back to article VirtualBox 5.0 beta four graduates to become first release candidate

Snoracle's new version of desktop hypervisor VirtualBox has progressed sufficiently well that it's decided the revised tool is out of beta and into release candidate status. VirtualBox is a developer favourite because, unlike rival desktop hypervisors from VMware and Parallels, it is free. Oracle's kept the tool alive and well …

  1. Anonymous Coward
    Anonymous Coward

    What kind of a developer can't afford a $50-60 tool? If its actually needed

    1. Christian Berger

      Yes, but why should I pay $50-$60 for software I don't even get the source code for? I mean a company selling me software refuses to give me the source code sounds a lot like malware.

    2. MacroRodent Silver badge

      cost

      What kind of a developer can't afford a $50-60 tool? If its actually needed

      In a company, you save more than that: the hassle of purchasing and managing licenses. You can also install more copies when needed, without asking permission from anyone.

      VMWare is actually more that $50-$60. The version of VMWare Player licensed for commercial use is 117.39 € (excluding VAT), and if you want the full VMWare Desktop product (which would be a more accurate comparison to VirtualBox), it is 186.96 € (checked today at their web site).

  2. Phil O'Sophical Silver badge

    Who would pay $50 for something if they can get an equally good, or better, one for free?

    (I suppose the easy answer is "an Apple developer" :) )

    1. /dev/null

      Ah, but...

      When comparing VB with VMware or whatever, it's worth remembering that while VB itself is GPL'd, the VB Extension Pack is not open source and it's licence says it's only free of charge for personal use or product evaluation.

      1. Jad

        Re: Ah, but...

        It isn't licensed for product evaluation, and it's valid to run it inside a company.

        their terms for the extension pack are pretty good, in this case it's personal use if it wasn't installed by an administrator, or installed by default on lots of machines.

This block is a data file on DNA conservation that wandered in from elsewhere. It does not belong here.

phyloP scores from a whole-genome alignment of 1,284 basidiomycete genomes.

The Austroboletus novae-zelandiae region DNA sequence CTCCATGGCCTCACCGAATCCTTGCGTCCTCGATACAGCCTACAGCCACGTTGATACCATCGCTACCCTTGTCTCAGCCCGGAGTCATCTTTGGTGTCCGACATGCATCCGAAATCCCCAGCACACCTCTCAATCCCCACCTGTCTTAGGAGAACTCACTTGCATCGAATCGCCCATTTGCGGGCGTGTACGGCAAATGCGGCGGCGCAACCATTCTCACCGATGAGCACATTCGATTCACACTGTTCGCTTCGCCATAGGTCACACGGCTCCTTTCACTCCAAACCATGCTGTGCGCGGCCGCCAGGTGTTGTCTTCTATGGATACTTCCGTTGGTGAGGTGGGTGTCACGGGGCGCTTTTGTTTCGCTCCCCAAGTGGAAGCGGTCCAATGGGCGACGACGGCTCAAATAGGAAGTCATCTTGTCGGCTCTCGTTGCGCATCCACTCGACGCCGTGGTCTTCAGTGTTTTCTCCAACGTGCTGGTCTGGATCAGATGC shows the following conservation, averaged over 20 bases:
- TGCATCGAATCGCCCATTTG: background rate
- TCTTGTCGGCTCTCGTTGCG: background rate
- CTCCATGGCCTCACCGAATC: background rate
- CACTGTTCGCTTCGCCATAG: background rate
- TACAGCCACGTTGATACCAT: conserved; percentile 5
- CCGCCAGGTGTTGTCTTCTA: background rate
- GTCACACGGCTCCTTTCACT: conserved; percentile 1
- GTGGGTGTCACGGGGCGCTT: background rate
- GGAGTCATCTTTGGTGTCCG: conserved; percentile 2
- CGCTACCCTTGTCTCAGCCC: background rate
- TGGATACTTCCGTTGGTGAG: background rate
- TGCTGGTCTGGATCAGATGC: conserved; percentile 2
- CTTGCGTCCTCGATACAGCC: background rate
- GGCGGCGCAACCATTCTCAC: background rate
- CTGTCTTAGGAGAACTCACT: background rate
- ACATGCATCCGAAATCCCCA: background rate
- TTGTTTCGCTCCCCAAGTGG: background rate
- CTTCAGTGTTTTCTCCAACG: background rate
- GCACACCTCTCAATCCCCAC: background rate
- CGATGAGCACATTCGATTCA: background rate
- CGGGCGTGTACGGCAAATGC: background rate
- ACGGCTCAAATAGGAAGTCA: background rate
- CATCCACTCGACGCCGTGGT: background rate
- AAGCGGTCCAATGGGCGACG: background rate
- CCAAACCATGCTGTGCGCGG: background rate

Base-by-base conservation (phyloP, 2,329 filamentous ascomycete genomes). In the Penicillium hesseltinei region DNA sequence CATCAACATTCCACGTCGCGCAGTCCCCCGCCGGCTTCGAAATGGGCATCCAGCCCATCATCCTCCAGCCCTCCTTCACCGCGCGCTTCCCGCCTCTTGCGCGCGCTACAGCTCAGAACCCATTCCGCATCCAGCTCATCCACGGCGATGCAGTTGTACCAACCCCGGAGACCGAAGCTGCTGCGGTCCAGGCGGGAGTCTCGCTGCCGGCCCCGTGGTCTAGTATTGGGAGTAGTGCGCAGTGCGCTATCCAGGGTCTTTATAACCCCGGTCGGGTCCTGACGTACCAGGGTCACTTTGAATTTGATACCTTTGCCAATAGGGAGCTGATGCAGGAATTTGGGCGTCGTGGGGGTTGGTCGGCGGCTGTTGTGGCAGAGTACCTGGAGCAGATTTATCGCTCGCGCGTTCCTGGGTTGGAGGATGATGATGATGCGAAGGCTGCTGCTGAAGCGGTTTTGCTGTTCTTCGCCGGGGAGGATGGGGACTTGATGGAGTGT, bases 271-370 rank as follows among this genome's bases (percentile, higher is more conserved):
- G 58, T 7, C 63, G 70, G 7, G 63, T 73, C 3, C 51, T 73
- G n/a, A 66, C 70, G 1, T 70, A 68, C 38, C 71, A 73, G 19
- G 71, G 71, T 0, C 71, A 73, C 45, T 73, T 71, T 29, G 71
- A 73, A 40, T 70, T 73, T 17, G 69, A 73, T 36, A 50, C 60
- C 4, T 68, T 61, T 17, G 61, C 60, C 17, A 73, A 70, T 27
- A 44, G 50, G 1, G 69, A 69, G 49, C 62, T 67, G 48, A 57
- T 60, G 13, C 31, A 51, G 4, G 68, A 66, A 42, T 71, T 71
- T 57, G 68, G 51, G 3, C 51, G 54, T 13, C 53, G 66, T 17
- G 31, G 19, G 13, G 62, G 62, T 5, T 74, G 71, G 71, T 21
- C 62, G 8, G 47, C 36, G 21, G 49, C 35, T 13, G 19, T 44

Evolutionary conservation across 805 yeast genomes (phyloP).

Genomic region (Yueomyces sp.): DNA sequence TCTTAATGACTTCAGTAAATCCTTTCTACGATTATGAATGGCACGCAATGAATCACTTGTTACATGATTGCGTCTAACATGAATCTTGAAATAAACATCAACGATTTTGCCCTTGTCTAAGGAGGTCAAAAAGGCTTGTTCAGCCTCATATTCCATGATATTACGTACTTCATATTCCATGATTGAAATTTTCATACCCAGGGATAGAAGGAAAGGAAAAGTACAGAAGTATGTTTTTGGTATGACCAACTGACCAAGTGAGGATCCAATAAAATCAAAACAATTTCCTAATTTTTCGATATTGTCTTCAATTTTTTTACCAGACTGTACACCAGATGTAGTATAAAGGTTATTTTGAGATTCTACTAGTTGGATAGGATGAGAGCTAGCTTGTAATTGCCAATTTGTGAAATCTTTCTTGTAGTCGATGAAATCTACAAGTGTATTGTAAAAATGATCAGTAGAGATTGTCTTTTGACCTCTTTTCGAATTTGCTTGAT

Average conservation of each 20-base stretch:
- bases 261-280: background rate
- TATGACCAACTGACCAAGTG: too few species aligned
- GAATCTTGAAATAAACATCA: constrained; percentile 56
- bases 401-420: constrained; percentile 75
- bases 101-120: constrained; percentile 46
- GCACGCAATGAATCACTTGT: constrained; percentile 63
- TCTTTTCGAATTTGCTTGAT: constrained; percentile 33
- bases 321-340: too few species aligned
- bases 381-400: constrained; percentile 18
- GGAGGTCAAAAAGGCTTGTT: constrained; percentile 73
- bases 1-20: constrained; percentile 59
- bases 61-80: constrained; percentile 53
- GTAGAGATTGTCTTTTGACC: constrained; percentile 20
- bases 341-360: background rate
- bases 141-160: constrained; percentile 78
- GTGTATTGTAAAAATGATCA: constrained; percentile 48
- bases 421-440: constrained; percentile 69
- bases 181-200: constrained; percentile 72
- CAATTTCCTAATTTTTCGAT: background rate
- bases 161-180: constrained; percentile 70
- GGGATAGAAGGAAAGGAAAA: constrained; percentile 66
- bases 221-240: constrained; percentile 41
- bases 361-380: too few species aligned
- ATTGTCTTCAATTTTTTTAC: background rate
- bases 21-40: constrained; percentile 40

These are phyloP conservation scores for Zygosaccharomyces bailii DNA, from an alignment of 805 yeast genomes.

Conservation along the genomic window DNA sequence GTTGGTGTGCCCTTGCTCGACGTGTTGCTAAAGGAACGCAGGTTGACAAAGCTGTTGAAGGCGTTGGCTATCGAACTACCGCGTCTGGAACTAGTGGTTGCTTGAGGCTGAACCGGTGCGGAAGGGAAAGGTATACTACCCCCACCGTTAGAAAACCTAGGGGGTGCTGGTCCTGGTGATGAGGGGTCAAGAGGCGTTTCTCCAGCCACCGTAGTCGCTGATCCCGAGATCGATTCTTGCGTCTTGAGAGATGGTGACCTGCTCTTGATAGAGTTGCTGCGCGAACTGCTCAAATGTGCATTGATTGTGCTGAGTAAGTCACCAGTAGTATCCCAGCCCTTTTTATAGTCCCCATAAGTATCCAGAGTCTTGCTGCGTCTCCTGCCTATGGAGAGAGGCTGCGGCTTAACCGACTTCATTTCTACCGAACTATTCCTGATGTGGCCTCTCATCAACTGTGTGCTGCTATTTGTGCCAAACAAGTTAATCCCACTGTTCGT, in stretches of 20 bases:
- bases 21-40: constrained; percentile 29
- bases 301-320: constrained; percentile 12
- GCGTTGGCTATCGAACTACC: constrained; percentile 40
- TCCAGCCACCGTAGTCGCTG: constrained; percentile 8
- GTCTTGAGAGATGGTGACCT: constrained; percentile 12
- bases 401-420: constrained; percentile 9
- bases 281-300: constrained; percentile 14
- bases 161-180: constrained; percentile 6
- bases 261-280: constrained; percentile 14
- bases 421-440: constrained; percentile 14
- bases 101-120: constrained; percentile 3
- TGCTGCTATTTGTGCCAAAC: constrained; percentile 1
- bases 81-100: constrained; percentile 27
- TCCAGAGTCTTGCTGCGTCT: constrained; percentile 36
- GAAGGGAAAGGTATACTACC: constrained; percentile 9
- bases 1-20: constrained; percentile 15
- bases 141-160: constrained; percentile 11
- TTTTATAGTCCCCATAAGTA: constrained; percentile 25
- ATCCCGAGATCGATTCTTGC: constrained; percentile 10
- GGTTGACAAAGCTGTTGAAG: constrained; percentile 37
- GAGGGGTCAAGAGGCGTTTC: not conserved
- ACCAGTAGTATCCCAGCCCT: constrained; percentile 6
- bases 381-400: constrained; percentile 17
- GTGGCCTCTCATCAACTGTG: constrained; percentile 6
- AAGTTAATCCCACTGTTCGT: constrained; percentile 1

So if you run it at a company, get the users to install it themselves and you're quite legit.

        If you're a big company then you can afford the small price for it if you need it :)

    2. JLV

      re. the easy answer

      at the risk of surprising you, most of the tools I end up using on my Mac are pretty standard LAMP stack stuff, very little in the way of extra tools.

      Macports put most of theml in, not very different from apt-get. You could use Homebrew if that's your thing.

      - postgres, virtual box, vagrant, chef, python, git, firefox

      My main interaction with the system is the bash shell and the editor and to tell you the truth, I barely notice the difference between a Ubuntu ssh session and being on the Mac.

      I did splurge on a text editor, Sublime (also available on Linux), Affinity Designer ($40) - a vector drawing tool and ForkLift, to improve on OSX crappy file manager. And Kaleidoscope, a diff utility. Had I wanted, I probably could have stuck to open source tools for those as well - they can also be installed here and I have vim already.

      True, when my trusty ol' 17" 2011 MBP needs to be retired I do not look forward to paying Apple's outrageous extra RAM costs and the like, seeing as everything is now soldered on permanently on their newer systems. Or downgrading to a 15" retina.